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Can Copper Become an Antiobiotic?

Posted by: Alloy 2021-08-27 Comments Off on Can Copper Become an Antiobiotic?

We can be extemely happy that we are living at a time like this. 200 years ago, people died because of blood poisoning or pneumonia. Nowadays, there is more medicine available than ever before. However, we have gotten us in trouble again. Through our extensive use of antibiotics and through nutrition which is polluted with antiobiotics, we have built up a resistance. This can possible lead to the point that  pneumonia can become a common cause for death again. Therefore new antibiotics have to be developed to prevent such incidents. One possibility may offer copper.

To comprehend why copper might help us out of this pity, we have to take a closer look at the disease pattern of pneumonia. The disease starts when a bacterial called Streptococcus pneumoniae enters the nostril. It travels down into the lungs. As soon as they arrive in the lungs, they are trying to enter so-called macrophages, but the macrophages will not let them enter that easily. They are trying everything to prevent that. Now the copper will come into play. Our body contains copper and a few atoms of copper decide about infection or health in this scenario.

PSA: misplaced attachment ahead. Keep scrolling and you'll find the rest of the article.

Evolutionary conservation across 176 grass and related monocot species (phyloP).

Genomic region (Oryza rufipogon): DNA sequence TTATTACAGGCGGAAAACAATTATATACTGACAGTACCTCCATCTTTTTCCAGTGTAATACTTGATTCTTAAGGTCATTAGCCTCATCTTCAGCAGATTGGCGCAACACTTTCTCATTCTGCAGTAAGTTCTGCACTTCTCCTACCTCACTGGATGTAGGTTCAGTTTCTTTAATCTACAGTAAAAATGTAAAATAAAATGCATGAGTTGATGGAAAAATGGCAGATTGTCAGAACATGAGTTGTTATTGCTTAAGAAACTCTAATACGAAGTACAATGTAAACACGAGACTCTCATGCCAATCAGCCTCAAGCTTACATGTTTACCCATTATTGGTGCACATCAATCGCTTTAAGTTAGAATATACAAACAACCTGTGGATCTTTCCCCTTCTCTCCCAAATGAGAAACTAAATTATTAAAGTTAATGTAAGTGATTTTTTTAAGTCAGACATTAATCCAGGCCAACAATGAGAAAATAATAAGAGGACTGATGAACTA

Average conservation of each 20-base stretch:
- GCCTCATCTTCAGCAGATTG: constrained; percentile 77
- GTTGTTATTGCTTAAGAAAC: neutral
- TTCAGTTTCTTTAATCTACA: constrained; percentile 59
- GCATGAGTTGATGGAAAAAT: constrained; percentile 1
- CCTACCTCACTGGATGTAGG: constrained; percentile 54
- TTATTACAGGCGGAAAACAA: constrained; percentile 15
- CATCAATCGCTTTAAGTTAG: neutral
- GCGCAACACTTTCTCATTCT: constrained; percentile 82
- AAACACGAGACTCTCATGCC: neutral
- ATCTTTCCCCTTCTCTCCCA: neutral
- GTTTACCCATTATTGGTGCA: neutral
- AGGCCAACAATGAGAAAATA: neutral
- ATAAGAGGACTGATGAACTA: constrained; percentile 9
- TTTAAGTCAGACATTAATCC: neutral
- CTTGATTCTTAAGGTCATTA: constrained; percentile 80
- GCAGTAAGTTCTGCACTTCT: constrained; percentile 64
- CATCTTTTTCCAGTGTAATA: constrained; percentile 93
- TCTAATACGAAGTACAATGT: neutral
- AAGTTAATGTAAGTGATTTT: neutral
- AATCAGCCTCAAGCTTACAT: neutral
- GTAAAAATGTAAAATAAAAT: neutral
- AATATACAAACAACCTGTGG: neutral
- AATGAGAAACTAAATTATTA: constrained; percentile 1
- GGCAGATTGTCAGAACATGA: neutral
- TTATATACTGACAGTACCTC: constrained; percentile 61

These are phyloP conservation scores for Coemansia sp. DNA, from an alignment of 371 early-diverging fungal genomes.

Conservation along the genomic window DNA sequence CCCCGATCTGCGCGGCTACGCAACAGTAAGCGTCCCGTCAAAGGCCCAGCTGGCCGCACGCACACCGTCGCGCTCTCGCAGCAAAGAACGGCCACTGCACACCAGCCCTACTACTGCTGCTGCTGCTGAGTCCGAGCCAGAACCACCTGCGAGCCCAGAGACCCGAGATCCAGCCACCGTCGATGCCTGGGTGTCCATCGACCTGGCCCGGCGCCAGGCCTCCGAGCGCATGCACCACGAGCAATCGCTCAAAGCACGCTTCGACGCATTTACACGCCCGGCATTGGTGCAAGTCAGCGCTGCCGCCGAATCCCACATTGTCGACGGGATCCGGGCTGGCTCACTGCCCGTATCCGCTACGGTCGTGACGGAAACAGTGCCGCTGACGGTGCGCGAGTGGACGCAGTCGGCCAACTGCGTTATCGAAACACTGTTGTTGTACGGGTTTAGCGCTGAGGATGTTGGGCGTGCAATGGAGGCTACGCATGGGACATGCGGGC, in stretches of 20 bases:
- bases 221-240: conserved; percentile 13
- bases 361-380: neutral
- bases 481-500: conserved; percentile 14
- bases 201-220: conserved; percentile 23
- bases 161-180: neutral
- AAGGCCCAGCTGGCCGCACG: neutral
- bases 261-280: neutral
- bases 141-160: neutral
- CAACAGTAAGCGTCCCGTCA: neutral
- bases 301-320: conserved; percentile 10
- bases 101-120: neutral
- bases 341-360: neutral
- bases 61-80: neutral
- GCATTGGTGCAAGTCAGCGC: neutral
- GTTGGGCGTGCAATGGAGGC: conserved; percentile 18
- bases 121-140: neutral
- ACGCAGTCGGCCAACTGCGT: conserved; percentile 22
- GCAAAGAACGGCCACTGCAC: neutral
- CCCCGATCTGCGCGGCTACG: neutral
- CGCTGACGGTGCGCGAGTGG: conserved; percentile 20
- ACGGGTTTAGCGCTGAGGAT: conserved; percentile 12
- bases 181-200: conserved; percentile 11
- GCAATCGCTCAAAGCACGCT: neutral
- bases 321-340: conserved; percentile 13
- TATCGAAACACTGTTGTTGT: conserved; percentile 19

Can Copper Become an Antiobiotic?

Bacteria needs iron, calcium and manganese to survive, but they do not want copper. This is the reason why macrophages deliver them to a part where bacterias are starving because of the lack of neccessary metals. Instead, they are bombarded with copper. This process is called mismetalization and it is deadly for bacterias.

For Michael Johnsohn, an immunbiologist from University of Arizona, copper toxicity in bacteria is very good news. This whole process offers new hints and ideas how to possibly fight bacterias in the future when the mankind might be resistent against antibiotics. 

Using copper as an antibacterial is not that mindblowing nevertheless. People are using copper as an antibacterial for storing food in copper pots, for example. Therefore, it makes sense to consider copper as a possible medicine. However, Johnsohn and his collegues will have to run through many more studies to make definitely sure that copper is the key. In times of increasing resistance against antibiotics, we can only wish that he is successful and mankind has another way to defend themselves.

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